Turning now to the drawings, FIG. 1 is a simplified schematic representation of a digitizing tablet 10. The tablet includes a housing 12. The top of the housing 12 is a two-dimensional work surface 14. Beneath the work surface is a set of parallel spaced conductive elements 16 and 18 disposed in a plane parallel to the work surface 14. Elements 16 alternate side by side with elements 18. In the presently preferred embodiment, the conductive elements 16 and 18 are preferably conductive loops equal in size. Two planes of conductive elements are provided. Each plane of conductive elements defines a different coordinate axis. In the preferred embodiment, the axes are defined perpendicular to one another to easily define a two-dimensional space. A position indicating structure 20 is connected with an AC voltage source 22. The position indicating structure 20 contains a field generating element such as a coil which is detectable by the current which it induces in the conductive element of the digitizing tablet. The presently preferred position indicating structure is a stylus having two magnetizable coils each carrying an AC current which is 90° out of phase with the current in the other coil. The presently preferred position indicating structure is described in applicants' copending application entitled "Position Indicating Apparatus for the Use in a Digitizing Tablet System", bearing U.S. Ser. No. 672,310, filed Nov. 16, 1984 and sharing the same assignee as the present invention, the disclosure of which is hereby incorporated by reference herein.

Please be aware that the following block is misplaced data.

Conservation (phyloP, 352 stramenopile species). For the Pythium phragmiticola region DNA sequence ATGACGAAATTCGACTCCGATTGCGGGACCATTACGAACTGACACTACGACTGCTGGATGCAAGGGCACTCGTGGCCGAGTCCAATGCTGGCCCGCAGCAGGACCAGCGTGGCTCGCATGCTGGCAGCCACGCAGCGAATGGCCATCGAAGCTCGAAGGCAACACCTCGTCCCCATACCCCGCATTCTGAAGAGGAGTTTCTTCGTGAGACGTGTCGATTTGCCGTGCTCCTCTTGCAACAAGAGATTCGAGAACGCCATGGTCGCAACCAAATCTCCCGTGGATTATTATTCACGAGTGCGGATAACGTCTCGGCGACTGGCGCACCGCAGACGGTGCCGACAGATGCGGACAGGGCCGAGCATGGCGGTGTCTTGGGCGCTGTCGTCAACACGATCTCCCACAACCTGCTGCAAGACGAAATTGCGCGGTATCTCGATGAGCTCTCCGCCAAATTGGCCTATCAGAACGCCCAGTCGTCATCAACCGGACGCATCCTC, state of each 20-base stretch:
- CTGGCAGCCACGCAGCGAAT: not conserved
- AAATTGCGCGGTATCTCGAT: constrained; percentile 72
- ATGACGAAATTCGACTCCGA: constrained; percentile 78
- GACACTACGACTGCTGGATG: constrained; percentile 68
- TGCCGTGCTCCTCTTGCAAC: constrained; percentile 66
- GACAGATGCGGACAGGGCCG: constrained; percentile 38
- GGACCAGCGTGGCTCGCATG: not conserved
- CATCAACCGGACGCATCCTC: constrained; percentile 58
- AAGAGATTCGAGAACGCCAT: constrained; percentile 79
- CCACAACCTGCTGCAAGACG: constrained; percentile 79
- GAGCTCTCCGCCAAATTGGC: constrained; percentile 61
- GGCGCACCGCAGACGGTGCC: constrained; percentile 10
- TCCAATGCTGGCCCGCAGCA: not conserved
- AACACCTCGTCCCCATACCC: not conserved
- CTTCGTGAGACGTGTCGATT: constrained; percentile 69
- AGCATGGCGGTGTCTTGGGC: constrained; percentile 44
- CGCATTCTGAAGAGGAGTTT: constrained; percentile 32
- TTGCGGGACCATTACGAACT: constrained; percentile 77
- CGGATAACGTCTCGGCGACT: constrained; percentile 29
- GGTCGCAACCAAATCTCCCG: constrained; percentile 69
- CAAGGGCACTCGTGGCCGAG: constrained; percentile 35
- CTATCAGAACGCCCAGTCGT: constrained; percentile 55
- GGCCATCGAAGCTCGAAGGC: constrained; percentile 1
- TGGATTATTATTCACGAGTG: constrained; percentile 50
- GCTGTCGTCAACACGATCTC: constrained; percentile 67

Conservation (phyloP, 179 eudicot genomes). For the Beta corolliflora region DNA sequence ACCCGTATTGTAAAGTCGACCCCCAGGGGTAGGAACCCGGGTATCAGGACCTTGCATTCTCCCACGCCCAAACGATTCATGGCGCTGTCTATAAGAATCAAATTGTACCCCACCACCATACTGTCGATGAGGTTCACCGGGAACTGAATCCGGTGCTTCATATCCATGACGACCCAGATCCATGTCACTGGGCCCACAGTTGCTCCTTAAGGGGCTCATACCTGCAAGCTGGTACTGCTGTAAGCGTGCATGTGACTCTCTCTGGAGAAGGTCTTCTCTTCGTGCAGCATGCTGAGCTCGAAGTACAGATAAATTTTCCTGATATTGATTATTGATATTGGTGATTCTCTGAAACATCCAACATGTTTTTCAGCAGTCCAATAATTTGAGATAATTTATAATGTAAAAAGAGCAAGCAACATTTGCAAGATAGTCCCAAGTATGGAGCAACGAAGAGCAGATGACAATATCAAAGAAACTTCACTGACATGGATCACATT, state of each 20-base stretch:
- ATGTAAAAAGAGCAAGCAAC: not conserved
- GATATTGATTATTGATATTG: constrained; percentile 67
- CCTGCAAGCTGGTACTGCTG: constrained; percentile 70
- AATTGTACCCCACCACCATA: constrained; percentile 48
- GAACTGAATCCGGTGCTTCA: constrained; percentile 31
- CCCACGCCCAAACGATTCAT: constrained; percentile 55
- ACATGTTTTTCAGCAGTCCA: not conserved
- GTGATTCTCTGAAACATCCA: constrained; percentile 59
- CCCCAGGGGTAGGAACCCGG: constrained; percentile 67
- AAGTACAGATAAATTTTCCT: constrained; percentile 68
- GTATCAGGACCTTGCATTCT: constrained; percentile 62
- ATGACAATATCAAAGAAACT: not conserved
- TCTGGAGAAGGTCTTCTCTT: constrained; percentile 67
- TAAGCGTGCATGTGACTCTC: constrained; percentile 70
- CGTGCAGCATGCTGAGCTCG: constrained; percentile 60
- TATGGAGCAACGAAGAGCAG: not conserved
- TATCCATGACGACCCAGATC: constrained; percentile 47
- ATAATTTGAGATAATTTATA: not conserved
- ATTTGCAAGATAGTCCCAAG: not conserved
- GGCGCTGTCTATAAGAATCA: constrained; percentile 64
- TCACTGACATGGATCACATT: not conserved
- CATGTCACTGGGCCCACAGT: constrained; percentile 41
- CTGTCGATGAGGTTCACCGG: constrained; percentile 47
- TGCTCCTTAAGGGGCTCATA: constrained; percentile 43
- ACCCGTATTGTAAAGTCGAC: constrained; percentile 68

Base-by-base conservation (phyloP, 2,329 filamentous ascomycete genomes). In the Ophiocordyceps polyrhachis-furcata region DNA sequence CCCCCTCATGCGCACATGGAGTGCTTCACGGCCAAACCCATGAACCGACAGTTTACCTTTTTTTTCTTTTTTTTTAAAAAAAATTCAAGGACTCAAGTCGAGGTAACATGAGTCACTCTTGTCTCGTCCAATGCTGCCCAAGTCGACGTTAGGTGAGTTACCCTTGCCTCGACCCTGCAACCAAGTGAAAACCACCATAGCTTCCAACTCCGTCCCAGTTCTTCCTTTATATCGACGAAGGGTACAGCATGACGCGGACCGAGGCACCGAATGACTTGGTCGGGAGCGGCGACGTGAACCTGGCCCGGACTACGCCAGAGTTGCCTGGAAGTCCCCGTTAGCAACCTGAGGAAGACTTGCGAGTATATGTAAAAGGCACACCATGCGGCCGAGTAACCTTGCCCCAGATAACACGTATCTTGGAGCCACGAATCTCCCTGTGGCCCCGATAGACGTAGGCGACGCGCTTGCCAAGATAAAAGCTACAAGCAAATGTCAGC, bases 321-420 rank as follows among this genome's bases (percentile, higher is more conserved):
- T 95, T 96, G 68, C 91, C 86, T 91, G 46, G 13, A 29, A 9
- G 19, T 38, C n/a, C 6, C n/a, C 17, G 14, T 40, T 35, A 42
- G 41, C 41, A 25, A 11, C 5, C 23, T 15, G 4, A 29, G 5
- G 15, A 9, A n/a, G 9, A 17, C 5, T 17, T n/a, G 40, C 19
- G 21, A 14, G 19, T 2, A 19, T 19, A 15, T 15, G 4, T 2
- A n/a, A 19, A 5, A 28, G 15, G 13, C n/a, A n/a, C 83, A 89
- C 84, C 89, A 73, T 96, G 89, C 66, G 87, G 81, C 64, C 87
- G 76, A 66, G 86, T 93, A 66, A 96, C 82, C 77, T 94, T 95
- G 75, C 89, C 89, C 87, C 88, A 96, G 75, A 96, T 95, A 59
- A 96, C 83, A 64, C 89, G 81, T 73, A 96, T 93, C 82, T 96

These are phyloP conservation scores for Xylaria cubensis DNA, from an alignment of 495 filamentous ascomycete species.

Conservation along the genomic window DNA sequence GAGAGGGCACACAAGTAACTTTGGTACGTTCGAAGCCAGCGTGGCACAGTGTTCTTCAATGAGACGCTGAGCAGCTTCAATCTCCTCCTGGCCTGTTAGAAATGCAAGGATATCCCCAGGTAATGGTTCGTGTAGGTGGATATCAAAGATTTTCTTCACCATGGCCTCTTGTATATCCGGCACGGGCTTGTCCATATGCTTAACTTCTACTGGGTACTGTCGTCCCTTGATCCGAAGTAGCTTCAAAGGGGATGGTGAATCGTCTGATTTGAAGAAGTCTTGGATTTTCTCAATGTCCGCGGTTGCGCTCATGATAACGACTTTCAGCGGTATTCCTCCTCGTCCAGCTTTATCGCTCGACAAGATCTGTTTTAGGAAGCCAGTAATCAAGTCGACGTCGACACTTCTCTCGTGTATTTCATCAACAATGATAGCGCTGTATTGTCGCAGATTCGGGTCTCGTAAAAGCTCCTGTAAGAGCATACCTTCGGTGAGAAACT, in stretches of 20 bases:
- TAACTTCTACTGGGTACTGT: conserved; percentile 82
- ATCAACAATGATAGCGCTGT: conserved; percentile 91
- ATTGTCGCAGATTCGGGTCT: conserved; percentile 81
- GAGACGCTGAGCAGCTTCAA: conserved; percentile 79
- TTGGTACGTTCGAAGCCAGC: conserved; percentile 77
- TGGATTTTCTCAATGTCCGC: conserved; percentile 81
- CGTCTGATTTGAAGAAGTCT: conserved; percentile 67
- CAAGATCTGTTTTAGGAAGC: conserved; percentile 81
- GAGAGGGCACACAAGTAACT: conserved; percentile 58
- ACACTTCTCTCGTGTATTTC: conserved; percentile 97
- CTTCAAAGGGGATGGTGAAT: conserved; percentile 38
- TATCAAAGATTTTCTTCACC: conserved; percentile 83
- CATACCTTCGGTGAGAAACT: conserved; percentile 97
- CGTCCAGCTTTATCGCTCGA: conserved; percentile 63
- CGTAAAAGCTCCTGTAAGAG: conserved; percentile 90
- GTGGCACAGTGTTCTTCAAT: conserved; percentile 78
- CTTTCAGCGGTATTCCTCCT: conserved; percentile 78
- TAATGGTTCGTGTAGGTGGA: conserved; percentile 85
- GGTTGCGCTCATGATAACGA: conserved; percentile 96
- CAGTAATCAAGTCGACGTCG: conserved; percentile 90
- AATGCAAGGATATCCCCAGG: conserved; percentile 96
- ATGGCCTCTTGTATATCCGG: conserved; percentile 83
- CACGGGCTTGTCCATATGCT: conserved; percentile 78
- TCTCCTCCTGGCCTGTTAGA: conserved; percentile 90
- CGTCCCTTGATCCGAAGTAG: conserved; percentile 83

Each plane of conductive elements has two sets of conductive elements which alternate with one another. A first set of conductive elements 16 is connected to a first multiplexor 30. A second set of conductive elements 18 alternate with the first set of conductive elements in the respective plane and are connected to a second multiplexor 32. The output of both multiplexors 30 and 32 are fed into a differential amplifier 34. The differential amplifier 34 produces a signal which indicates the difference in the induced currents of adjacent conductive loops. Common mode noise which is induced in the loops is eliminated from the resultant signal because of the subtraction process which occurs within the differential amplifier 34. The resulting signal offers the advantage of being smaller in magnitude than the original signals directly derived from the induced current in the conductive loop elements. Since the parabolic interpolation algorithm uses difference signals as input, these signals can be measured directly, thereby eliminating the time discrepancy between two signals measured one at a time, as well as eliminating common mode signal, thereby increasing the signal-to-noise ratio. Thus, a greater amount of amplification can be applied to the resulting signal thereby enhancing the precision with which the position of the position indicating structure can be determined.